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Violation of family’s privacy cannot be tolerated in a free society

By Hempology | February 18, 2008

Richmond News, BC
15 Feb 2008


City Council Candidate Wants Better Protection For Homeowners’ Rights

Debate and controversy continue to swirl around the city’s electrical inspection program.

City council candidate Howard Jampolsky said if elected he would introduce changes to Richmond’s Property Maintenance & Repair ( Grow-Op ) Bylaw that will give authorities broad powers in combating the cultivation of marijuana and other illegal substances, while protecting the right to privacy of law abiding citizens.

Jampolsky said he would introduce changes to the bylaw that would include someone, possibly the chief administrative officer of the city, signing off on each search prompted by a high hydro bill. 

“The recent violation of privacy the Jensen family faced at the hands of the authorities cannot be tolerated in a free society.

“The police and fire departments must have more than an expensive Hydro bill before they go bursting into the homes of honest, hardworking Richmond residents,” Jampolsky said.

“I don’t think a hydro bill is the equivalent of a search warrant.”

Last week, the Richmond News reported Lee and Fay Jensen were subjected to a search of their home by the RCMP and city officials under the inspection program.

The bylaw is aimed at addressing hazards resulting from the rewiring that is often done to power marijuana grow operations.

After news stories and a spate of letters to the editor, Richmond city councillors reviewed the procedures surrounding the bylaw at Tuesday’s community safety meeting.

No changes were made, however councillors did question the Fire-Rescue and Police representatives at the meeting.

Mayor Malcolm Brodie said he was satisfied with the answers received at the meeting.

“We clarified that the nature of the searches that are being done is a matter of safety,” Brodie said.  “Looking at the surges and the known risks that are presented when you have a surge in electricity and dealing with them, yes, I’m satisfied.”

Evelina Halsey-Brandt, chair of the community safety committee, asked Fire-Rescue deputy chief Kim Howell how many complaints had been received from residents.

Howell said that of 126 inspections, in 64 there was no evidence of a grow-op.

“We haven’t had a lot of complaints once we explain to the residents why we are there,” Howell said.  “It truly is a safety issue, it’s making the community safer.”

Acting fire chief Geoff Lake said the fire inspector goes in and the police are there for the safety of the fire inspectors.

A monthly $200 electrical bill triggered the Jensen’s Jan.  30 inspection, which did not find a grow-op.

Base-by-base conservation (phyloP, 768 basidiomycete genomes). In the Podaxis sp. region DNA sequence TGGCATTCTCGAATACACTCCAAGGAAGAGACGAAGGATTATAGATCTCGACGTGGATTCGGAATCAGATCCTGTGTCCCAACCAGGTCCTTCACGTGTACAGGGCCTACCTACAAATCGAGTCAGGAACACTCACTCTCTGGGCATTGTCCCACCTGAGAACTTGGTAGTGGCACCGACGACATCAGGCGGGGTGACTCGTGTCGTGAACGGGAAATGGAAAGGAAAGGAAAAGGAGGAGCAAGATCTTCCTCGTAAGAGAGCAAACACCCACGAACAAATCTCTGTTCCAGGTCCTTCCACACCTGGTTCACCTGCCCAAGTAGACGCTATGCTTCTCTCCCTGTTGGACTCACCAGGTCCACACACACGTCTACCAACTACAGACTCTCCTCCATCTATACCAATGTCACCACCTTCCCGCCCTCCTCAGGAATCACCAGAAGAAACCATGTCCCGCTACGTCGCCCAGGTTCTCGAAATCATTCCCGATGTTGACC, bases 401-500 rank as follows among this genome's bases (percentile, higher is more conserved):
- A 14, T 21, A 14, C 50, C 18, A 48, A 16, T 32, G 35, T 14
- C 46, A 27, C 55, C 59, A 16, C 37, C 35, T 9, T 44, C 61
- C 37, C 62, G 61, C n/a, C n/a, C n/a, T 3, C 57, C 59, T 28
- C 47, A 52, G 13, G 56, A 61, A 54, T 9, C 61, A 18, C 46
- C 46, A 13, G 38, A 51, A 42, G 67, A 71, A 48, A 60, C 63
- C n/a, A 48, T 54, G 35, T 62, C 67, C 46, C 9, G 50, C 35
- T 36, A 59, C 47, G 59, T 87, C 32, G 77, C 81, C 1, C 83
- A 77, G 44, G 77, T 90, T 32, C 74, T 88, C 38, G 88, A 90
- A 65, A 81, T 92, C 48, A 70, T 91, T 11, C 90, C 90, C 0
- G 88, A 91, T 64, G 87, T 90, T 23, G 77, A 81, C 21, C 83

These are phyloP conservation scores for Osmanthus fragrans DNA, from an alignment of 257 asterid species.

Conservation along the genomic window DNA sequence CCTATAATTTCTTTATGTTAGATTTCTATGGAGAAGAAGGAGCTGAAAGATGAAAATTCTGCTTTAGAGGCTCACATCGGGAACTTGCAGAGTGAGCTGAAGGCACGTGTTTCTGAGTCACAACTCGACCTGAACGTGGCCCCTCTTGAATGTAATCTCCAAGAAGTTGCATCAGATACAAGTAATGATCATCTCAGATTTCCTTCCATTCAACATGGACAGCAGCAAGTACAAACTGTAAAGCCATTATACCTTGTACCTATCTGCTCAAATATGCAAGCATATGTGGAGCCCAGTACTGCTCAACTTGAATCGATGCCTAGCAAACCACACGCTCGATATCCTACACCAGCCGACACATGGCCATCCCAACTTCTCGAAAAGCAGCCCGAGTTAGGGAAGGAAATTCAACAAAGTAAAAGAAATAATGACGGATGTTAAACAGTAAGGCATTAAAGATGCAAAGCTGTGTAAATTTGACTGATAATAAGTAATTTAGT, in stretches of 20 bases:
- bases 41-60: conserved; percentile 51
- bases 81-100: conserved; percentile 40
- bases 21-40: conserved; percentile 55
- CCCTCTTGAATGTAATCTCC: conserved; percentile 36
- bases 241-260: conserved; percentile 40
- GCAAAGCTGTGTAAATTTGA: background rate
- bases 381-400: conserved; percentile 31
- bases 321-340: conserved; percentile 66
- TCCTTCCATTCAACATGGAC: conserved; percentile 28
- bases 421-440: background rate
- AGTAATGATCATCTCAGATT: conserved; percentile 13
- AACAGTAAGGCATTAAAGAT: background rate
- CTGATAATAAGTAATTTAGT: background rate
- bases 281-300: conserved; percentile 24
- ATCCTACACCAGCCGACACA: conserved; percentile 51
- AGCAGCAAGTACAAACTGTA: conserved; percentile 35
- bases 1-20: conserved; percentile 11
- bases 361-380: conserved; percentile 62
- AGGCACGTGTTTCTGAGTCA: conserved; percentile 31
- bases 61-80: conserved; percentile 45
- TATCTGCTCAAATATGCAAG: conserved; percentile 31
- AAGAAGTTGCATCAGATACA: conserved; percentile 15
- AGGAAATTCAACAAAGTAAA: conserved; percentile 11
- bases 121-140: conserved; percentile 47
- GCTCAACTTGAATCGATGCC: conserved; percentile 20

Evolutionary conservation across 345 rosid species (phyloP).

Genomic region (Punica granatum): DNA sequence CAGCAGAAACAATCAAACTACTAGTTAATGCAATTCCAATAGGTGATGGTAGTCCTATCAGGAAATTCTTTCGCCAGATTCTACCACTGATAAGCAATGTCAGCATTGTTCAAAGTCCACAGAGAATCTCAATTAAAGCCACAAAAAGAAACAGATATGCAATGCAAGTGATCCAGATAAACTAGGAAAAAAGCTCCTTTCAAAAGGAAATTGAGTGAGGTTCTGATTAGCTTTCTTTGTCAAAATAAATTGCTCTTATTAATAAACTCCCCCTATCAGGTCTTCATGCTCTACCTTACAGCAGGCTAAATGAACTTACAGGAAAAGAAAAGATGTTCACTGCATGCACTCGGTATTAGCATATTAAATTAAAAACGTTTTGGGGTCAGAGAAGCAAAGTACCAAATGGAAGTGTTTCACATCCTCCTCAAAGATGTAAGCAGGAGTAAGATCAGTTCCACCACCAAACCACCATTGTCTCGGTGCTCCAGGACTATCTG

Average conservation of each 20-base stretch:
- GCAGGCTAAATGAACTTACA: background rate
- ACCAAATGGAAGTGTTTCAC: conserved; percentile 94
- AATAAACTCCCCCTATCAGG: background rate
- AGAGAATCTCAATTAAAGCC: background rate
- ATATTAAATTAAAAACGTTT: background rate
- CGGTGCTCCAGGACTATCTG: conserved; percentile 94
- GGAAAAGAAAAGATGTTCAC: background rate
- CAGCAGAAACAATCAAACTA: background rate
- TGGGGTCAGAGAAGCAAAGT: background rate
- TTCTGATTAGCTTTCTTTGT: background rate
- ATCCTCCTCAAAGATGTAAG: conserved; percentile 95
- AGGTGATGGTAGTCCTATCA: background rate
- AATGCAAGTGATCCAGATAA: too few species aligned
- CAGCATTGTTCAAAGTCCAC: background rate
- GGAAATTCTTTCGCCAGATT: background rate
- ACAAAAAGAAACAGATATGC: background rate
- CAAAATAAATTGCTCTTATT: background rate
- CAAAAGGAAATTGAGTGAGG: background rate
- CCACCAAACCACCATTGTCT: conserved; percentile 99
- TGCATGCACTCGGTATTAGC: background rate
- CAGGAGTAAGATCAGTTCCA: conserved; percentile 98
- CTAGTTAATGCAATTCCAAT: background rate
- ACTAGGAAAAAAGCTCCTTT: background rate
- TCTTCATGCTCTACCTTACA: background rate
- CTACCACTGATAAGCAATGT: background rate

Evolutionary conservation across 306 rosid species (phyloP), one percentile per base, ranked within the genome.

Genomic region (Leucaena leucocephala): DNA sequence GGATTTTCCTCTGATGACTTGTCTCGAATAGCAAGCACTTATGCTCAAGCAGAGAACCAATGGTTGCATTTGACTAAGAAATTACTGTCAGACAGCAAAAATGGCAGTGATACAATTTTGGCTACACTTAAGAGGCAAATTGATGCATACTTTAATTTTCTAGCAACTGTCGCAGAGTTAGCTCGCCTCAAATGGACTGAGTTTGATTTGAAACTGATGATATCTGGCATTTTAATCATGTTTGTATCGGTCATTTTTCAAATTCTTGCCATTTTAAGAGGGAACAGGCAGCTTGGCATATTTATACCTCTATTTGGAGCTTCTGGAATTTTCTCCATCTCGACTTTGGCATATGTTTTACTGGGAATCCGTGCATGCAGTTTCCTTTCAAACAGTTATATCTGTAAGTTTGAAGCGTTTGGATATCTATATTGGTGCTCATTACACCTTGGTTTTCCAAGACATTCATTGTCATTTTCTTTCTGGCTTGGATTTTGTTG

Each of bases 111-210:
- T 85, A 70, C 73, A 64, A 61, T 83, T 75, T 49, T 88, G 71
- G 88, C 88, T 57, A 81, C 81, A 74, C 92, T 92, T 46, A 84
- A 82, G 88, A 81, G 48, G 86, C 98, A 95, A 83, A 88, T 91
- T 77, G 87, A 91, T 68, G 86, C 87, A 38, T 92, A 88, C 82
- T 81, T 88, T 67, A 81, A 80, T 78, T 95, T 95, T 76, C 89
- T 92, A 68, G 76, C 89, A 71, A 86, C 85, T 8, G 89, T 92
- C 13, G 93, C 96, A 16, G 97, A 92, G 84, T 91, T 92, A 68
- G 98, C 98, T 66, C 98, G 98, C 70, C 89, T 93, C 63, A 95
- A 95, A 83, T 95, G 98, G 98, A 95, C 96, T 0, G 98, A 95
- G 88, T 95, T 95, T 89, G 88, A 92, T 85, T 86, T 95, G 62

The family said the inspectors were aggressive during the search and that they were scared and embarrassed by the search.

The inspections are voluntary, but if a resident does not respond within 48 hours to a notice left at their door to book an inspection, their power could be cut off.

“We have not, so far, run into that,” Lake said.  “So far everyone has called to schedule an inspection.”

Jampolsky would also propose changes that would automatically waive the potential inspection fee and provide the residents with the reasons for the search if nothing suspicious is found during the inspection.

“I think it’s fantastic that we’re trying to crack down on grow-ops,” Jampolsky said.  “But we also have to make sure that the rights of citizens are protected.”

Brodie said council would listen if residents were making complaints.

“If the inspections are not being conducted in a manner that is satisfactory, we’d be prepared to make some changes,” Brodie said.  “But given the risks that have been identified, I think it’s a matter of community safety that we follow up.”

On a related topic, the safety committee also reviewed the rental property inspection bylaw that requires landlords to inspect their properties every 90 days.

This review was prompted by the recent acquittal of former realtor Albert Luk, whose tenants had set up drug labs in two of his properties.

The committee determined that to do inspections any more often than every 90 days would be onerous on landlords and an invasion of the tenants’ privacy.

Luk said 90-day checks for landlords are only good for detecting grow-ops.

“A drug lab can be set up and dismantled within days and it could be set up in a small apartment as well.  Landlords should inspect the properties once a month when rentals are collected,” Luk told the News.  “It is inconvenient and expensive to pay extra for property management but it is just a small deductible expense comparing to the value appreciation of the properties.

Otherwise the bylaw simply defeats its purpose.  If a lab is busted the landlord says he checked it 2 months ago he is off the hook.”

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